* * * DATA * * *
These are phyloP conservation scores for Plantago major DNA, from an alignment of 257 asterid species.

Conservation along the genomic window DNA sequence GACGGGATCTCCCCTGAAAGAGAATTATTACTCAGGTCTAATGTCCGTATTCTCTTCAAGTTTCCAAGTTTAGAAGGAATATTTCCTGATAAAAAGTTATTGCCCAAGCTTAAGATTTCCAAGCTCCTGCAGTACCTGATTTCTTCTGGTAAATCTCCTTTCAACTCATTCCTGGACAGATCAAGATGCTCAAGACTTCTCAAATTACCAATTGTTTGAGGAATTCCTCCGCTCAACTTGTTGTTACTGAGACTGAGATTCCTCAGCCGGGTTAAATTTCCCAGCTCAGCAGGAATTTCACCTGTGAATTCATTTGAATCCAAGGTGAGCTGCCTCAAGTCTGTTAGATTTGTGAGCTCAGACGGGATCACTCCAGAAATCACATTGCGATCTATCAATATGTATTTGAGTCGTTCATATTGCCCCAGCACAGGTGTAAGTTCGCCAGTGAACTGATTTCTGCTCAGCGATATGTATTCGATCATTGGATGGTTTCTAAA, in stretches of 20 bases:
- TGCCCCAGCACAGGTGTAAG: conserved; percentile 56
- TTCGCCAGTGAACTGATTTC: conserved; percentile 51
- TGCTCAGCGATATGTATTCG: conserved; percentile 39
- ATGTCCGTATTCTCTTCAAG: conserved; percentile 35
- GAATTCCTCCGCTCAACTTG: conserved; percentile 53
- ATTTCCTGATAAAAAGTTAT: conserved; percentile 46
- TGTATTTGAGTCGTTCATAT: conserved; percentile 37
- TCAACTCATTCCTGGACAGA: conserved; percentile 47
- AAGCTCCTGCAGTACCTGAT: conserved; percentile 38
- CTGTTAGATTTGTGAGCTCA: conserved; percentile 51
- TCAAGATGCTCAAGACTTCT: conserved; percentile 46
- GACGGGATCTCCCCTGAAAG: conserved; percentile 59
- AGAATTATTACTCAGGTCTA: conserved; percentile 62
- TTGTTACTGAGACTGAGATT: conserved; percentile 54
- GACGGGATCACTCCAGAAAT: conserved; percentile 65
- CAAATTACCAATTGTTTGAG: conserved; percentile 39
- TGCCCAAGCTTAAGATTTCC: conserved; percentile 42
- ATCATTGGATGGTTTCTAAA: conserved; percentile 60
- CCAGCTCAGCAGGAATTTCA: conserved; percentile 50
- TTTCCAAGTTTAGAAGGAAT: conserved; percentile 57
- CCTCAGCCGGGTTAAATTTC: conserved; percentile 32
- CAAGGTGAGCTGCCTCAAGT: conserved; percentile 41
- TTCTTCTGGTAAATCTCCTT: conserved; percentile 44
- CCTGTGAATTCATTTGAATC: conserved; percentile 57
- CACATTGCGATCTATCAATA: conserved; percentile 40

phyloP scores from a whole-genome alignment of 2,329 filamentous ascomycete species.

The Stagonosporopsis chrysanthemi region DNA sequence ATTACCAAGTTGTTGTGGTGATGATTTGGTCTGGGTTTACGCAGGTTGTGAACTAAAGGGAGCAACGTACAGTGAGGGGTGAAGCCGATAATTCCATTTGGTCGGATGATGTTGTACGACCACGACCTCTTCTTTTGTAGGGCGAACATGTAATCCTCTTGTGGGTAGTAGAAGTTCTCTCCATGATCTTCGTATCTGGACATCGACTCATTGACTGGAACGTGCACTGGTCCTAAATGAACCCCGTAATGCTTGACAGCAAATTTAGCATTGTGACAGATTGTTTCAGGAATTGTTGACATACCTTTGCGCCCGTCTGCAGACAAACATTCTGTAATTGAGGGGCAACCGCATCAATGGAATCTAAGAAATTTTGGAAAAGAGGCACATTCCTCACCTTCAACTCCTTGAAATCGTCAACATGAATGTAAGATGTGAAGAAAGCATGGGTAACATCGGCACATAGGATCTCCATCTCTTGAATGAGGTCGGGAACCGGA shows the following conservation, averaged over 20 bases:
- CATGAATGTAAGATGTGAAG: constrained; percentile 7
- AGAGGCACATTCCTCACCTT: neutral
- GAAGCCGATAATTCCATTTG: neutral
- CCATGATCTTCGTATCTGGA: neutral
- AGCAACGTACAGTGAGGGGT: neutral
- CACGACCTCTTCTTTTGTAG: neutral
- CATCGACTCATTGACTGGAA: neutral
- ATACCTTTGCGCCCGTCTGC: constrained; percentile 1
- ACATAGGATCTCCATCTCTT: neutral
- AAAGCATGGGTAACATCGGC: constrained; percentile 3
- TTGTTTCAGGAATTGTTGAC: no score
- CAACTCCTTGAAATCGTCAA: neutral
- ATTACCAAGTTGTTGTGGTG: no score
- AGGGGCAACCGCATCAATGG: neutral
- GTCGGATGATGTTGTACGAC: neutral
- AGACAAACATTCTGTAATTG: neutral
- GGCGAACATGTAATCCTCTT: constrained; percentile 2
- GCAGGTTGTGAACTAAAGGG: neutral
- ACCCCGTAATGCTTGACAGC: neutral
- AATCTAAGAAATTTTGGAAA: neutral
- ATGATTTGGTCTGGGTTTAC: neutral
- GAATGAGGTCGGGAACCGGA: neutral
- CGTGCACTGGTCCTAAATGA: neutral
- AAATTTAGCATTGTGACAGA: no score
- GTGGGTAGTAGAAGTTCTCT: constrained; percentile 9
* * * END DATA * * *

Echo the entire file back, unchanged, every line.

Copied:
These are phyloP conservation scores for Plantago major DNA, from an alignment of 257 asterid species.

Conservation along the genomic window DNA sequence GACGGGATCTCCCCTGAAAGAGAATTATTACTCAGGTCTAATGTCCGTATTCTCTTCAAGTTTCCAAGTTTAGAAGGAATATTTCCTGATAAAAAGTTATTGCCCAAGCTTAAGATTTCCAAGCTCCTGCAGTACCTGATTTCTTCTGGTAAATCTCCTTTCAACTCATTCCTGGACAGATCAAGATGCTCAAGACTTCTCAAATTACCAATTGTTTGAGGAATTCCTCCGCTCAACTTGTTGTTACTGAGACTGAGATTCCTCAGCCGGGTTAAATTTCCCAGCTCAGCAGGAATTTCACCTGTGAATTCATTTGAATCCAAGGTGAGCTGCCTCAAGTCTGTTAGATTTGTGAGCTCAGACGGGATCACTCCAGAAATCACATTGCGATCTATCAATATGTATTTGAGTCGTTCATATTGCCCCAGCACAGGTGTAAGTTCGCCAGTGAACTGATTTCTGCTCAGCGATATGTATTCGATCATTGGATGGTTTCTAAA, in stretches of 20 bases:
- TGCCCCAGCACAGGTGTAAG: conserved; percentile 56
- TTCGCCAGTGAACTGATTTC: conserved; percentile 51
- TGCTCAGCGATATGTATTCG: conserved; percentile 39
- ATGTCCGTATTCTCTTCAAG: conserved; percentile 35
- GAATTCCTCCGCTCAACTTG: conserved; percentile 53
- ATTTCCTGATAAAAAGTTAT: conserved; percentile 46
- TGTATTTGAGTCGTTCATAT: conserved; percentile 37
- TCAACTCATTCCTGGACAGA: conserved; percentile 47
- AAGCTCCTGCAGTACCTGAT: conserved; percentile 38
- CTGTTAGATTTGTGAGCTCA: conserved; percentile 51
- TCAAGATGCTCAAGACTTCT: conserved; percentile 46
- GACGGGATCTCCCCTGAAAG: conserved; percentile 59
- AGAATTATTACTCAGGTCTA: conserved; percentile 62
- TTGTTACTGAGACTGAGATT: conserved; percentile 54
- GACGGGATCACTCCAGAAAT: conserved; percentile 65
- CAAATTACCAATTGTTTGAG: conserved; percentile 39
- TGCCCAAGCTTAAGATTTCC: conserved; percentile 42
- ATCATTGGATGGTTTCTAAA: conserved; percentile 60
- CCAGCTCAGCAGGAATTTCA: conserved; percentile 50
- TTTCCAAGTTTAGAAGGAAT: conserved; percentile 57
- CCTCAGCCGGGTTAAATTTC: conserved; percentile 32
- CAAGGTGAGCTGCCTCAAGT: conserved; percentile 41
- TTCTTCTGGTAAATCTCCTT: conserved; percentile 44
- CCTGTGAATTCATTTGAATC: conserved; percentile 57
- CACATTGCGATCTATCAATA: conserved; percentile 40

phyloP scores from a whole-genome alignment of 2,329 filamentous ascomycete species.

The Stagonosporopsis chrysanthemi region DNA sequence ATTACCAAGTTGTTGTGGTGATGATTTGGTCTGGGTTTACGCAGGTTGTGAACTAAAGGGAGCAACGTACAGTGAGGGGTGAAGCCGATAATTCCATTTGGTCGGATGATGTTGTACGACCACGACCTCTTCTTTTGTAGGGCGAACATGTAATCCTCTTGTGGGTAGTAGAAGTTCTCTCCATGATCTTCGTATCTGGACATCGACTCATTGACTGGAACGTGCACTGGTCCTAAATGAACCCCGTAATGCTTGACAGCAAATTTAGCATTGTGACAGATTGTTTCAGGAATTGTTGACATACCTTTGCGCCCGTCTGCAGACAAACATTCTGTAATTGAGGGGCAACCGCATCAATGGAATCTAAGAAATTTTGGAAAAGAGGCACATTCCTCACCTTCAACTCCTTGAAATCGTCAACATGAATGTAAGATGTGAAGAAAGCATGGGTAACATCGGCACATAGGATCTCCATCTCTTGAATGAGGTCGGGAACCGGA shows the following conservation, averaged over 20 bases:
- CATGAATGTAAGATGTGAAG: constrained; percentile 7
- AGAGGCACATTCCTCACCTT: neutral
- GAAGCCGATAATTCCATTTG: neutral
- CCATGATCTTCGTATCTGGA: neutral
- AGCAACGTACAGTGAGGGGT: neutral
- CACGACCTCTTCTTTTGTAG: neutral
- CATCGACTCATTGACTGGAA: neutral
- ATACCTTTGCGCCCGTCTGC: constrained; percentile 1
- ACATAGGATCTCCATCTCTT: neutral
- AAAGCATGGGTAACATCGGC: constrained; percentile 3
- TTGTTTCAGGAATTGTTGAC: no score
- CAACTCCTTGAAATCGTCAA: neutral
- ATTACCAAGTTGTTGTGGTG: no score
- AGGGGCAACCGCATCAATGG: neutral
- GTCGGATGATGTTGTACGAC: neutral
- AGACAAACATTCTGTAATTG: neutral
- GGCGAACATGTAATCCTCTT: constrained; percentile 2
- GCAGGTTGTGAACTAAAGGG: neutral
- ACCCCGTAATGCTTGACAGC: neutral
- AATCTAAGAAATTTTGGAAA: neutral
- ATGATTTGGTCTGGGTTTAC: neutral
- GAATGAGGTCGGGAACCGGA: neutral
- CGTGCACTGGTCCTAAATGA: neutral
- AAATTTAGCATTGTGACAGA: no score
- GTGGGTAGTAGAAGTTCTCT: constrained; percentile 9